Located in the Northeastern part of the Netherlands is the province of Drenthe. It hosts a number of beautiful and varied landscapes such as dunes, forests, wide rivers, and heathlands. This region of the Dutch countryside is known for the mysterious structures called hunnenbeds or ‘megaliths’ that date back to prehistoric times.
Artifacts recovered in this region go back to 150,000 years ago to the Wolstonian Stage and are the oldest in the Netherlands. If you’re seeking a weekend away encompassing nature and rich history then I suggest you head to Drenthe Netherlands. There is plenty to see and experience.
When is the Best Time to Visit Drenthe Netherlands?
Although the climate in this region is considered temperate it has a significant amount of rainfall throughout the year. Our visit was during the month of June and while we did experience some rain it was still warm enough to wear summer attire and do outdoor activities. I recommend going between the months of April to September because you will have longer daylight hours to explore. Keep in mind that August is typically the hottest month of the year in the Netherlands and we are prone to get heat waves that are above 90F.
Going during the colder months from November to March would not be the best option since temperatures range from 30-40F. Since the Drenthe region is mostly woodlands and forest there will not be much to do after the sun sets aside from being indoors.
Where to Stay?
When you’re looking for where to stay you should consider one of the charming holiday parks. They are typically located in natural areas or woodlands surroundings. There are many accommodations to choose from that can hold two to sixteen people and includes nice amenities such as fireplaces and saunas. We stayed at a cute house in the middle of the forest at a park called Het Grote Zand. It was great because we were close by to many hiking and cycling trails with access to spacious heathlands. The park itself contained an indoor swimming pool, tennis court, a playground for kids, and a restaurant.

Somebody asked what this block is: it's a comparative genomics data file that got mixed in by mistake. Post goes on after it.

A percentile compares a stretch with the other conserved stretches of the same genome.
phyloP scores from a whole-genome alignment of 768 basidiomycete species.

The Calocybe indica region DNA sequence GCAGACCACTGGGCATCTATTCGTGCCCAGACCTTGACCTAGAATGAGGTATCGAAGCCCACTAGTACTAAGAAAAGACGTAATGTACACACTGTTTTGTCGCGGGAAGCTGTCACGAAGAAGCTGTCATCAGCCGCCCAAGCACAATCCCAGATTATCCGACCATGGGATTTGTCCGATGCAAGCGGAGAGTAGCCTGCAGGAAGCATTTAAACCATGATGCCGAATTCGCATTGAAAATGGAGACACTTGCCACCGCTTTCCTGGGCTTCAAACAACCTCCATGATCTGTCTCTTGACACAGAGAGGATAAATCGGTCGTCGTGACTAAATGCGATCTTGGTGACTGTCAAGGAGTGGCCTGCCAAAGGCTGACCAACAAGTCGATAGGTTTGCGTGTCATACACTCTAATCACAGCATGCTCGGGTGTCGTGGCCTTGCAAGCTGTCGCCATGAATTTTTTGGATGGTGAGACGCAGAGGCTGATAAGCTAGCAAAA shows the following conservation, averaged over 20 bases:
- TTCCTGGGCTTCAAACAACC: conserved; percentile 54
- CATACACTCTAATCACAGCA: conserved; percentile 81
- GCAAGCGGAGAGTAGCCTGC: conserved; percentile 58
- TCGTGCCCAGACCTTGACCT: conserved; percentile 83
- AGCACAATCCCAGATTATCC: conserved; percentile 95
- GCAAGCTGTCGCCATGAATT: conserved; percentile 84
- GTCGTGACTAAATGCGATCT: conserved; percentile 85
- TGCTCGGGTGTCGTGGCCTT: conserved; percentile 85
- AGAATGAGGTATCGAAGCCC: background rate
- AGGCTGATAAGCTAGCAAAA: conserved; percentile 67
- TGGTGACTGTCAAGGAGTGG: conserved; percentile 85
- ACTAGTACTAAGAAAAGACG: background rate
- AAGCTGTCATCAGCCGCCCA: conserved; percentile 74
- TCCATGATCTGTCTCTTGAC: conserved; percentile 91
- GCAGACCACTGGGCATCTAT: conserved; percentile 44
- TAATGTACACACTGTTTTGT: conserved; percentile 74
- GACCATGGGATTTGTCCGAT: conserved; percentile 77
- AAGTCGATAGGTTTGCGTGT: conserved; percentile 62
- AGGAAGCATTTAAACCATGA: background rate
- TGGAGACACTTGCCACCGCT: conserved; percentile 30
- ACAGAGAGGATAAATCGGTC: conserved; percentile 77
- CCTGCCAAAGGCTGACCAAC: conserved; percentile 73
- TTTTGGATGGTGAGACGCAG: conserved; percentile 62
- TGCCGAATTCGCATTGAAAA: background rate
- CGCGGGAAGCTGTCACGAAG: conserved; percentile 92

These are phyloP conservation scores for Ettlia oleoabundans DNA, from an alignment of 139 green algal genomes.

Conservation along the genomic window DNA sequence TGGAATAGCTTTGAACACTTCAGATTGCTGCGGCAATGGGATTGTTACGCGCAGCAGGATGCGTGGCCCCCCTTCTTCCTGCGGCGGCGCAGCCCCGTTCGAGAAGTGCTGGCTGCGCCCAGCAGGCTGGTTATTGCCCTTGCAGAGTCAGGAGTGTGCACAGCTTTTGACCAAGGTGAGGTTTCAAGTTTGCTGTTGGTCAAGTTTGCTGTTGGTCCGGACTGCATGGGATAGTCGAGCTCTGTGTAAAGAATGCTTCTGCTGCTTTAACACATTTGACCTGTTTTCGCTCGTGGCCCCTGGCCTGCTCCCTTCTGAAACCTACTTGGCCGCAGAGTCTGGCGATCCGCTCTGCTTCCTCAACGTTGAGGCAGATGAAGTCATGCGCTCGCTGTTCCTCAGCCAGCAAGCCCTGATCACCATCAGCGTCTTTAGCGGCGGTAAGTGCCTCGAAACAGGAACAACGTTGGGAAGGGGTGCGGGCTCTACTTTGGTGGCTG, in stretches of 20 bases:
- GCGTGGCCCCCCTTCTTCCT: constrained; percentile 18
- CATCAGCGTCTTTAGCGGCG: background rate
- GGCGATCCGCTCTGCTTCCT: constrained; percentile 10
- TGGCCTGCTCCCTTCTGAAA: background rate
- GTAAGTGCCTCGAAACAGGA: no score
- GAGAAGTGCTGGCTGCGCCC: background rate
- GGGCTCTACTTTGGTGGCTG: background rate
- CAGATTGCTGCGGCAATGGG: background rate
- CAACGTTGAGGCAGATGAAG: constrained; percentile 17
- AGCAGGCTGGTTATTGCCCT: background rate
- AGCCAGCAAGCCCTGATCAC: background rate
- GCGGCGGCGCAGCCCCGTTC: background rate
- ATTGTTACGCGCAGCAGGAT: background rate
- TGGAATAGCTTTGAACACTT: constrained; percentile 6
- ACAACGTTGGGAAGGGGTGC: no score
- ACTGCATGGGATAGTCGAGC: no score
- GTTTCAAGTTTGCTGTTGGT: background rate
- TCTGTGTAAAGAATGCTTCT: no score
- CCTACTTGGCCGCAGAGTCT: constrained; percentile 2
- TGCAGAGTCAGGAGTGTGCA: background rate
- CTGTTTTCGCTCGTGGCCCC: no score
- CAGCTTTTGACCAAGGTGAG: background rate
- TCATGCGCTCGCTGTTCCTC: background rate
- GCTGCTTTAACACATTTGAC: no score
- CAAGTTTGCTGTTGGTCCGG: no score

What to Do in Drenthe Netherlands?
If you’re a nature lover and outdoor explorer there is plenty in this region to do. Hiking, camping, cycling, fishing, and the list goes on! History buffs will also find the number of museums, historical sites, and landmarks quite enticing. Looking for some nightlife? Unfortunately, Drenthe is not the hotspot for a night out on the town. There are a few restaurants and a bar or two in Assen and Emmen. Your best bet is to go to the bigger and much more buzzing cities like Groningen.
Hit the Trails
This part of the Netherlands has so much space for a range of outdoor activities. Take a leisurely walk, hike to explore the sights, or go mountain biking. Take your pick because there are over 20 trails for you to choose from in the Drenthe area. We went to the Groote Zand Nature preserve in Hooghalen and it was such a beautiful landscape of heath, forest, and sand drifts! There were more cyclists than people on foot because of the long-distance but I totally recommend it.
See the Hunnebeds
A truly significant site to see are these large boulders called hunnebeds scattered throughout the province of Drenthe. They are not just rocks in the ground, but the oldest monuments in the Netherlands dating back 5,000 years in the prehistoric era. They are believed to be burial sites that were erected by members of the Funnel Beaker Culture. The tombs are made up of large boulders that can weigh up to 40 tons. Some of the stories around it are that they were assembled by giants because of the immense size and heavy weight that would be too much for the average human.